This hike utilizes a relocated section of the Stonetown Circular Trail which traverses Long Pond Ironworks State Park and watershed lands of the North Jersey District Water Supply Commission (NJDWSC). The hike begins and ends with fairly steep climbs, but for most of the way, the route you will be following is either level or downhill. On the second half of the hike, which goes through NJDWSC...
This hike utilizes a relocated section of the Stonetown Circular Trail which traverses Long Pond Ironworks State Park and watershed lands of the North Jersey District Water Supply Commission (NJDWSC). The hike begins and ends with fairly steep climbs, but for most of the way, the route you will be following is either level or downhill. On the second half of the hike, which goes through NJDWSC watershed lands east of Stonetown Road, hikers are requested to remain on the marked trails.
At the end of the paved Lake Riconda Drive, you will see three white blazes on a telephone pole. They mark the start of the Horse Pond Mountain Trail (the route of this trail up Harrison Mountain was formerly the route of the Stonetown Circular Trail). Follow the white-blazed trail, which bears left around a private home, crosses a stream and begins to climb Harrison Mountain. At first the climb is gradual, but it soon steepens.
Near the top, the trail enters a dense mountain laurel thicket and begins to parallel power lines. It briefly joins a woods road, then turns right, leaving the road, and continues to climb. After a brief level stretch, the trail bears right, and the climb steepens. At the top of the steep climb, the trail emerges on open rocks, with a panoramic 270° view. The Monksville Reservoir is visible to the north, with Windbeam Mountain to the southeast, and Bear and Board Mountains to its north. You’ll want to take a break here and rest from the steep climb.
When you’re ready to continue, follow the white-blazed trail as it briefly descends, crosses a woods road, quickly bears left and resumes its climb. After a sharp right turn, the Horse Pond Mountain Trail reaches a junction with the red-triangle-on-white-blazed Stonetown Circular Trail and the teal-diamond-blazed Highlands Trail at the summit of Harrison Mountain.
Turn right, leaving the Horse Pond Mountain Trail, and follow the joint Stonetown Circular/Highlands Trail, which begins a steady descent along the north slope of Harrison Mountain. At a viewpoint over the Monksville Reservoir, the trail turns right, crosses under the power lines and continues to descend. After crossing the outlet stream of Lake Riconda, the trail bears right. Soon, it crosses a woods road, then immediately bears left and joins another woods road which descends gently to the edge of the reservoir. Here, the trail joins a woods road that comes in from the left. The Monksville Dam is visible to the right, and Monks Mountain is to left, across the reservoir. This is another attractive spot to take a break and enjoy the views.
The Stonetown Circular/Highlands Trail bears right and follows the woods road around an arm of the reservoir. It crosses a culvert over a stream (with an interesting stone wall to the right), goes through a gate and, after passing another viewpoint over the reservoir, reaches Stonetown Road. (The gated paved road leading down to the reservoir is the original route of Stonetown Road, drowned under the reservoir when it was filled with water.)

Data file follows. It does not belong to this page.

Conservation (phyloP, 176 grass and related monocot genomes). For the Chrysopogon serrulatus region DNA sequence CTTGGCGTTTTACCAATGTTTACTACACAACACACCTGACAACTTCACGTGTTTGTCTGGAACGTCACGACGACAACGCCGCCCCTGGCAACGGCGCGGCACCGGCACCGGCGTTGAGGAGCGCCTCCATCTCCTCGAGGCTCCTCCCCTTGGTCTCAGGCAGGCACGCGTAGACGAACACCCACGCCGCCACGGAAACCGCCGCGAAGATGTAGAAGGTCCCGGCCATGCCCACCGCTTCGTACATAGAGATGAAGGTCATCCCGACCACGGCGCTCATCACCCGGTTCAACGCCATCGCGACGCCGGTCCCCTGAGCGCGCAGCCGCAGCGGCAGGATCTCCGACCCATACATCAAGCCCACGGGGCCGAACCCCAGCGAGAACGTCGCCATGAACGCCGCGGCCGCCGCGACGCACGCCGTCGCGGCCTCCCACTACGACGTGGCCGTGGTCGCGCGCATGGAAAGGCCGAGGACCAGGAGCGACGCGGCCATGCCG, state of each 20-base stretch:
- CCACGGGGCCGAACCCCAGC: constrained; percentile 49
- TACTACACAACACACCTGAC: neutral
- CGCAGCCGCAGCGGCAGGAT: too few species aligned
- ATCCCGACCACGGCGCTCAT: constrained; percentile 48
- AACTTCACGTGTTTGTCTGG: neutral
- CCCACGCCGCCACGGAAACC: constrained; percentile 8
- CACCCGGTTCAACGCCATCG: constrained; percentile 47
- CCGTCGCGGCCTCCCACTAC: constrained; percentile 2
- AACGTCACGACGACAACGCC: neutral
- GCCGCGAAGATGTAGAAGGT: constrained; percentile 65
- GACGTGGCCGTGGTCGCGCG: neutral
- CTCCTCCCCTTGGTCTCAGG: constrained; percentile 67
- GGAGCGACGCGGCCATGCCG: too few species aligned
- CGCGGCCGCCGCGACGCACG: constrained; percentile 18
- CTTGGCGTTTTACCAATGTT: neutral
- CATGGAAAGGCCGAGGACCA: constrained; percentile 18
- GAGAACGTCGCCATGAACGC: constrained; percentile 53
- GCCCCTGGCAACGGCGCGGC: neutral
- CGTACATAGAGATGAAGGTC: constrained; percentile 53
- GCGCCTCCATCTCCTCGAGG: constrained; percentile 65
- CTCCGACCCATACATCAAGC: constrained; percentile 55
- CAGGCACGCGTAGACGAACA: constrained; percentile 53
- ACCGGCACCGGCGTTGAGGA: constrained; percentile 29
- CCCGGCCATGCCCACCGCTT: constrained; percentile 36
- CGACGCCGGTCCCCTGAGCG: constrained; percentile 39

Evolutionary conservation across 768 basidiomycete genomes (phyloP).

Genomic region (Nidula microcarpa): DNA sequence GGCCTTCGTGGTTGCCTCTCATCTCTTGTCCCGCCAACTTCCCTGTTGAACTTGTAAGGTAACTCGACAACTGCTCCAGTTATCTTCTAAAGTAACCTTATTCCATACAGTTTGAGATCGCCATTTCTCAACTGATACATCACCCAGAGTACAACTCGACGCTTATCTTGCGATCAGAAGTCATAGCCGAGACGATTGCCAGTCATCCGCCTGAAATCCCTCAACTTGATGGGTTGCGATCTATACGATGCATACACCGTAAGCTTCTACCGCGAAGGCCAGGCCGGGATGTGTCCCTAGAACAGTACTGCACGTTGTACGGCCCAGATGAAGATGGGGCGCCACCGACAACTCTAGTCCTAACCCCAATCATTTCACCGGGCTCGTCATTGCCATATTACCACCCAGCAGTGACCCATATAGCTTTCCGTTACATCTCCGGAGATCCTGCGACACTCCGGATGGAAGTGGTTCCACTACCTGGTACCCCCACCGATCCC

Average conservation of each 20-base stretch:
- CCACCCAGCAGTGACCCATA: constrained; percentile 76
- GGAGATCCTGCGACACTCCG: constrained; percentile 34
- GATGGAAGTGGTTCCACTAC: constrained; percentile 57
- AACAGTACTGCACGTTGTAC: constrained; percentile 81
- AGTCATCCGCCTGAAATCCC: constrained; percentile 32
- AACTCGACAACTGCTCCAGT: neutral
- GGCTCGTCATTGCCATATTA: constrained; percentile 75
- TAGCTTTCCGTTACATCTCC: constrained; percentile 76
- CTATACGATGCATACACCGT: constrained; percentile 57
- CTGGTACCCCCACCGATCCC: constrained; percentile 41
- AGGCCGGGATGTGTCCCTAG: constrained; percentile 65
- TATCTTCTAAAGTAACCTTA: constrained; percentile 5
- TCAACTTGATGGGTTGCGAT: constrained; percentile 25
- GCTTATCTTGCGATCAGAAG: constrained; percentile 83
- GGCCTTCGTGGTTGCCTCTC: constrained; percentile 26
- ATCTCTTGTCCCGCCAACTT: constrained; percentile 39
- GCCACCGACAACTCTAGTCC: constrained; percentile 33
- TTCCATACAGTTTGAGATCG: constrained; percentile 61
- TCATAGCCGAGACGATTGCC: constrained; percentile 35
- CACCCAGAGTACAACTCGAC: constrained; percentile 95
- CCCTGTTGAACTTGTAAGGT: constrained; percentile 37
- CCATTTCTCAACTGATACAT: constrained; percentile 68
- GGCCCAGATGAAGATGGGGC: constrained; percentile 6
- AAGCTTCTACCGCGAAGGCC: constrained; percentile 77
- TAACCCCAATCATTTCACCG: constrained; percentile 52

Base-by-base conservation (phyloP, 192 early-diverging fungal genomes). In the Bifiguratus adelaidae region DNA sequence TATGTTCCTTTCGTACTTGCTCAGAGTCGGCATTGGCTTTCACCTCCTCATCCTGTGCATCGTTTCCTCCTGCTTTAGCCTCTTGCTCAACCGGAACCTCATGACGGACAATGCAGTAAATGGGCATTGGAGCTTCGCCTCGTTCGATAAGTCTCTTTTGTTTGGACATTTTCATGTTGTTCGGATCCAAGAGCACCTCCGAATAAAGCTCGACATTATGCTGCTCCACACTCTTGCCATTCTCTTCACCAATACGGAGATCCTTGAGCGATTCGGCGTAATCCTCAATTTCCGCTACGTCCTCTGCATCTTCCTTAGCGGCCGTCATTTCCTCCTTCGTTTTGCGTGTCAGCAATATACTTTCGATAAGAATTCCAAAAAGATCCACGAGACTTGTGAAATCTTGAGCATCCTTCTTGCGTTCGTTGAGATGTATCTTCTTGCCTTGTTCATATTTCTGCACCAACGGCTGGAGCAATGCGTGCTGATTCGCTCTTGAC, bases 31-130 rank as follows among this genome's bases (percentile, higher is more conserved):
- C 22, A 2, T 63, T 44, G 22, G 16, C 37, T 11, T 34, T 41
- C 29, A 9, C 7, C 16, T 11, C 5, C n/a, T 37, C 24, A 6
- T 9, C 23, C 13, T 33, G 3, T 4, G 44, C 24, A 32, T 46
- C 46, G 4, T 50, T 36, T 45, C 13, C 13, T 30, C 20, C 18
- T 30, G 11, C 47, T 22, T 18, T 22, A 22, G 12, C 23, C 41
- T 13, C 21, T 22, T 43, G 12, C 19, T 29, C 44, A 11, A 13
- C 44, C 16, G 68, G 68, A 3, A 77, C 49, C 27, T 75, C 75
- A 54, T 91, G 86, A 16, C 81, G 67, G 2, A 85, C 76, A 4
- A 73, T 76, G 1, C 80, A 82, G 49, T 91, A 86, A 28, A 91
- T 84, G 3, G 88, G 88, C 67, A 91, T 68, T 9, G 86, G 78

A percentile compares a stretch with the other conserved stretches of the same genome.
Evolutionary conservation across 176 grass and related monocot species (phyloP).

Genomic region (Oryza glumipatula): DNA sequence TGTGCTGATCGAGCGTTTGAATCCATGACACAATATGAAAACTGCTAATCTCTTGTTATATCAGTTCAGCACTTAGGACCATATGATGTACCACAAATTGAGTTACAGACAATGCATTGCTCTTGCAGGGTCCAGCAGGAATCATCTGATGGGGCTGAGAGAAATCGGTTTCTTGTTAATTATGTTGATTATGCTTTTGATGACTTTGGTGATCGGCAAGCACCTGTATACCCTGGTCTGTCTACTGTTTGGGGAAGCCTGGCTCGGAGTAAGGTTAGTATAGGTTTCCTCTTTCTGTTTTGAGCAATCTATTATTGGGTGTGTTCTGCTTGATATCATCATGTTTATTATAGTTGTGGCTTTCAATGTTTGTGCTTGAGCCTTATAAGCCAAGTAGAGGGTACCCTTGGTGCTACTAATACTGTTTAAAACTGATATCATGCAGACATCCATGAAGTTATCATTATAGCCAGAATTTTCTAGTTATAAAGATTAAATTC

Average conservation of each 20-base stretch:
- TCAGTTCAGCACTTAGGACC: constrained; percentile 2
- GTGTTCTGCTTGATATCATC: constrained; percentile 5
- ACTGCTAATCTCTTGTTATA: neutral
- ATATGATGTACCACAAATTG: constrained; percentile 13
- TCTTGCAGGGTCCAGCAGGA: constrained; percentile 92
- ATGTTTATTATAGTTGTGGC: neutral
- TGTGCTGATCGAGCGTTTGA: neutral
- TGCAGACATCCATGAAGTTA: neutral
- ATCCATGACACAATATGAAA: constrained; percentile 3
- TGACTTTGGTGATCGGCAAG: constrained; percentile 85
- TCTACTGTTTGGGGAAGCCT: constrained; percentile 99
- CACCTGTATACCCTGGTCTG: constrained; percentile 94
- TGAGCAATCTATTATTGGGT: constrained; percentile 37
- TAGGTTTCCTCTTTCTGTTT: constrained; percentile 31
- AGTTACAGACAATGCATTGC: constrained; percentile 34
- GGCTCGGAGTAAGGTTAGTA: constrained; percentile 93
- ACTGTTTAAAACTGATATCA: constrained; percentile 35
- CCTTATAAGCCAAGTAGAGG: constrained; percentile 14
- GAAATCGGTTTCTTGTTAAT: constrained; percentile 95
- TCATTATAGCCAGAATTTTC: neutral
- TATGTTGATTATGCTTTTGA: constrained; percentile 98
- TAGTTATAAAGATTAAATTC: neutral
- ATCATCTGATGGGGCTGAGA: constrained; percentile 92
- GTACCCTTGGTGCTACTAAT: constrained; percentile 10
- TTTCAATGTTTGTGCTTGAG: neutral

The trail climbs over the guardrail, crosses Stonetown Road diagonally to the left, and reenters the woods at the northern end of the fence on the east side of the road. Follow the red-triangle-on-white and teal diamond blazes as the trail crosses a stream, climbs a small rise and continues on a relatively level route, with some minor ups and downs. You are now on lands of the North Jersey District Water Supply Commission, where hikers are requested to remain on the marked trails.
The trail soon joins a woods road, which it follows for about a third of a mile, descending for part of the way. After crossing another stream, the trail bears left, leaving the woods road, and traverses another relatively level stretch. It crosses a woods road and then a stream bordered by an old stone wall, briefly climbs to a woods road, and turns left to follow the road for another third of a mile. Watch carefully for the double blaze where the marked trail turns left, leaving the road.
About a mile and a quarter from Stonetown Road, you’ll reach a junction where a connector trail, marked with a small black diamond on a teal diamond, begins. Turn right and follow this connector trail, which climbs very gently. After briefly joining a woods road, the trail begins to climb more steeply.
At a T-intersection of footpaths, the trail turns right, briefly descends, then turns left onto a wide woods road. In another 300 feet, the connector trail ends at paved White Road. Turn right and follow this quiet residential road downhill for 0.4 mile to Stonetown Road, then turn left and follow Stonetown Road for a quarter of a mile to Lake Riconda Drive. Turn right onto Lake Riconda Drive and follow it to its end, where the hike began.Publication: Submitted by Daniel Chazin on 01/12/2007
This loop hike climbs steeply to the summit of Harrison Mountain, with panoramic views, descends to the Monksville Reservoir, and returns via pleasant woods roads and footpaths.
Whether you are going for a day hike or backpacking overnight, it is good practice to carry what we call The Hiking Essentials. These essentials will help you enjoy your outing more and will provide basic safety gear if needed. There may also be more essentials, depending on the season and your needs.
Hiking Shoes or Boots